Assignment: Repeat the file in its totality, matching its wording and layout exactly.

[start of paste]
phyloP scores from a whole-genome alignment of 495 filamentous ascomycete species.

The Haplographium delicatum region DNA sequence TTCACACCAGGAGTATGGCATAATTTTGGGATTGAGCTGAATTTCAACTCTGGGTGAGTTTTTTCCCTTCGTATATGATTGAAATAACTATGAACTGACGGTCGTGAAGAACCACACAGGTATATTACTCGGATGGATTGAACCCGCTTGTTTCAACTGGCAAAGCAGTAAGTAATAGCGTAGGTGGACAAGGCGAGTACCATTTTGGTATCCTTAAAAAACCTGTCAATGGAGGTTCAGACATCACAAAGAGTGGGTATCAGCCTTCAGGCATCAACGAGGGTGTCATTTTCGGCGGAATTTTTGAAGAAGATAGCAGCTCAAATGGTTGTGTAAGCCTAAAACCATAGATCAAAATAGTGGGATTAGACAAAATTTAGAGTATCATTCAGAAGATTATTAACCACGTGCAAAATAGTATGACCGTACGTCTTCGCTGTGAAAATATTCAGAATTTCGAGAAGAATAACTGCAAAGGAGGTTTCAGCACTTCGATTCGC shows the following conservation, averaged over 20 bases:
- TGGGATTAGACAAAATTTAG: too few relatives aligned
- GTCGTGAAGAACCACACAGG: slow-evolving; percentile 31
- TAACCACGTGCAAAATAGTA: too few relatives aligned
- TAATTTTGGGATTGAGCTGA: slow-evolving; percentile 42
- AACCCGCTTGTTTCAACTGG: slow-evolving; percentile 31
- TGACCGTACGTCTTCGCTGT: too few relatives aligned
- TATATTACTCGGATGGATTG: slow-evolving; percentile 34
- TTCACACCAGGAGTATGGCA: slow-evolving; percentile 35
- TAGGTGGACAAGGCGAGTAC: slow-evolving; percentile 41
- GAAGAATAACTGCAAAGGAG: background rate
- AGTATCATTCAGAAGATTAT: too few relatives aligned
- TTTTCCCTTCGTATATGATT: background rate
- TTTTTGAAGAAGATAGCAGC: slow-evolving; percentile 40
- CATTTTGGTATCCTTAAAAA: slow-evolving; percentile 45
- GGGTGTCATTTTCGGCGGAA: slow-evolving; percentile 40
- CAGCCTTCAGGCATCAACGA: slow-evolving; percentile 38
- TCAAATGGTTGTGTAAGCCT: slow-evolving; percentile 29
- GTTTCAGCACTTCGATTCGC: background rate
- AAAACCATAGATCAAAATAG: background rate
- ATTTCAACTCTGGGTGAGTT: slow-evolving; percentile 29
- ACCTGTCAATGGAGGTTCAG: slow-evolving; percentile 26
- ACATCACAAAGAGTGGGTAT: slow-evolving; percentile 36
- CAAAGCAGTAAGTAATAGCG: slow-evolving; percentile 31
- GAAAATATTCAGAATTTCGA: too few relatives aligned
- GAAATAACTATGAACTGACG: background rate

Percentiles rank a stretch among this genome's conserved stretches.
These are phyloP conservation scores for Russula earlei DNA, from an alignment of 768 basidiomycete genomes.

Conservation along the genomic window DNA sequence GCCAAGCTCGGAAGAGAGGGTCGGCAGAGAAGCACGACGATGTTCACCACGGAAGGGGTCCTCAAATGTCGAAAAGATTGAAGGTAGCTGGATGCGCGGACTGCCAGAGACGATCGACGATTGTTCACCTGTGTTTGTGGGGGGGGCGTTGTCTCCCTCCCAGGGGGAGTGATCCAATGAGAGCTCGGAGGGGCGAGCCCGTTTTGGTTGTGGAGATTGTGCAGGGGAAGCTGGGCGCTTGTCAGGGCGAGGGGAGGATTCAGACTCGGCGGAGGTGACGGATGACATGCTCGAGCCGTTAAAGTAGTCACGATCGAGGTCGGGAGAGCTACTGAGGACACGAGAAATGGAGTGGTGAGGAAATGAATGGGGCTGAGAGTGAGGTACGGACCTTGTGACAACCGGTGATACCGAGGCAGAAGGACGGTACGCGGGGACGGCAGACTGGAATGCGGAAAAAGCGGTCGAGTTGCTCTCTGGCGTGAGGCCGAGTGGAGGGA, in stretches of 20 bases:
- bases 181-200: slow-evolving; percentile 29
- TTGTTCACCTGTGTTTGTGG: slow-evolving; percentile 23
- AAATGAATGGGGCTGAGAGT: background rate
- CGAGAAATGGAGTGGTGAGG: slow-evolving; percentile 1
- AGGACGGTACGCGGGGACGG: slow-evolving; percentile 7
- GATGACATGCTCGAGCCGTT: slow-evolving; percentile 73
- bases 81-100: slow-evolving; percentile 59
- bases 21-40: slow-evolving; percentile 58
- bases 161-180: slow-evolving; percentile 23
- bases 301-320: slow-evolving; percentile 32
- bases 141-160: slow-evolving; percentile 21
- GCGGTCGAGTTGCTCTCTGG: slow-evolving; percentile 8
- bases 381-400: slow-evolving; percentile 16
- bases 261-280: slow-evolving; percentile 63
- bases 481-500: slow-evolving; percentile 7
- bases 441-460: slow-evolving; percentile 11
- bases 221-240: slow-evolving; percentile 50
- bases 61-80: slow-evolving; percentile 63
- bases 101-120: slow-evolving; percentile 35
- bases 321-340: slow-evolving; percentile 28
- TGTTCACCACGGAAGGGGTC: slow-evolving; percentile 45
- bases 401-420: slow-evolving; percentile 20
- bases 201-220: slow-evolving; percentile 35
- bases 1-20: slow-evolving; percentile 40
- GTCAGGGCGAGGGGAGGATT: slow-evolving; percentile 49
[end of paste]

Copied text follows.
phyloP scores from a whole-genome alignment of 495 filamentous ascomycete species.

The Haplographium delicatum region DNA sequence TTCACACCAGGAGTATGGCATAATTTTGGGATTGAGCTGAATTTCAACTCTGGGTGAGTTTTTTCCCTTCGTATATGATTGAAATAACTATGAACTGACGGTCGTGAAGAACCACACAGGTATATTACTCGGATGGATTGAACCCGCTTGTTTCAACTGGCAAAGCAGTAAGTAATAGCGTAGGTGGACAAGGCGAGTACCATTTTGGTATCCTTAAAAAACCTGTCAATGGAGGTTCAGACATCACAAAGAGTGGGTATCAGCCTTCAGGCATCAACGAGGGTGTCATTTTCGGCGGAATTTTTGAAGAAGATAGCAGCTCAAATGGTTGTGTAAGCCTAAAACCATAGATCAAAATAGTGGGATTAGACAAAATTTAGAGTATCATTCAGAAGATTATTAACCACGTGCAAAATAGTATGACCGTACGTCTTCGCTGTGAAAATATTCAGAATTTCGAGAAGAATAACTGCAAAGGAGGTTTCAGCACTTCGATTCGC shows the following conservation, averaged over 20 bases:
- TGGGATTAGACAAAATTTAG: too few relatives aligned
- GTCGTGAAGAACCACACAGG: slow-evolving; percentile 31
- TAACCACGTGCAAAATAGTA: too few relatives aligned
- TAATTTTGGGATTGAGCTGA: slow-evolving; percentile 42
- AACCCGCTTGTTTCAACTGG: slow-evolving; percentile 31
- TGACCGTACGTCTTCGCTGT: too few relatives aligned
- TATATTACTCGGATGGATTG: slow-evolving; percentile 34
- TTCACACCAGGAGTATGGCA: slow-evolving; percentile 35
- TAGGTGGACAAGGCGAGTAC: slow-evolving; percentile 41
- GAAGAATAACTGCAAAGGAG: background rate
- AGTATCATTCAGAAGATTAT: too few relatives aligned
- TTTTCCCTTCGTATATGATT: background rate
- TTTTTGAAGAAGATAGCAGC: slow-evolving; percentile 40
- CATTTTGGTATCCTTAAAAA: slow-evolving; percentile 45
- GGGTGTCATTTTCGGCGGAA: slow-evolving; percentile 40
- CAGCCTTCAGGCATCAACGA: slow-evolving; percentile 38
- TCAAATGGTTGTGTAAGCCT: slow-evolving; percentile 29
- GTTTCAGCACTTCGATTCGC: background rate
- AAAACCATAGATCAAAATAG: background rate
- ATTTCAACTCTGGGTGAGTT: slow-evolving; percentile 29
- ACCTGTCAATGGAGGTTCAG: slow-evolving; percentile 26
- ACATCACAAAGAGTGGGTAT: slow-evolving; percentile 36
- CAAAGCAGTAAGTAATAGCG: slow-evolving; percentile 31
- GAAAATATTCAGAATTTCGA: too few relatives aligned
- GAAATAACTATGAACTGACG: background rate

Percentiles rank a stretch among this genome's conserved stretches.
These are phyloP conservation scores for Russula earlei DNA, from an alignment of 768 basidiomycete genomes.

Conservation along the genomic window DNA sequence GCCAAGCTCGGAAGAGAGGGTCGGCAGAGAAGCACGACGATGTTCACCACGGAAGGGGTCCTCAAATGTCGAAAAGATTGAAGGTAGCTGGATGCGCGGACTGCCAGAGACGATCGACGATTGTTCACCTGTGTTTGTGGGGGGGGCGTTGTCTCCCTCCCAGGGGGAGTGATCCAATGAGAGCTCGGAGGGGCGAGCCCGTTTTGGTTGTGGAGATTGTGCAGGGGAAGCTGGGCGCTTGTCAGGGCGAGGGGAGGATTCAGACTCGGCGGAGGTGACGGATGACATGCTCGAGCCGTTAAAGTAGTCACGATCGAGGTCGGGAGAGCTACTGAGGACACGAGAAATGGAGTGGTGAGGAAATGAATGGGGCTGAGAGTGAGGTACGGACCTTGTGACAACCGGTGATACCGAGGCAGAAGGACGGTACGCGGGGACGGCAGACTGGAATGCGGAAAAAGCGGTCGAGTTGCTCTCTGGCGTGAGGCCGAGTGGAGGGA, in stretches of 20 bases:
- bases 181-200: slow-evolving; percentile 29
- TTGTTCACCTGTGTTTGTGG: slow-evolving; percentile 23
- AAATGAATGGGGCTGAGAGT: background rate
- CGAGAAATGGAGTGGTGAGG: slow-evolving; percentile 1
- AGGACGGTACGCGGGGACGG: slow-evolving; percentile 7
- GATGACATGCTCGAGCCGTT: slow-evolving; percentile 73
- bases 81-100: slow-evolving; percentile 59
- bases 21-40: slow-evolving; percentile 58
- bases 161-180: slow-evolving; percentile 23
- bases 301-320: slow-evolving; percentile 32
- bases 141-160: slow-evolving; percentile 21
- GCGGTCGAGTTGCTCTCTGG: slow-evolving; percentile 8
- bases 381-400: slow-evolving; percentile 16
- bases 261-280: slow-evolving; percentile 63
- bases 481-500: slow-evolving; percentile 7
- bases 441-460: slow-evolving; percentile 11
- bases 221-240: slow-evolving; percentile 50
- bases 61-80: slow-evolving; percentile 63
- bases 101-120: slow-evolving; percentile 35
- bases 321-340: slow-evolving; percentile 28
- TGTTCACCACGGAAGGGGTC: slow-evolving; percentile 45
- bases 401-420: slow-evolving; percentile 20
- bases 201-220: slow-evolving; percentile 35
- bases 1-20: slow-evolving; percentile 40
- GTCAGGGCGAGGGGAGGATT: slow-evolving; percentile 49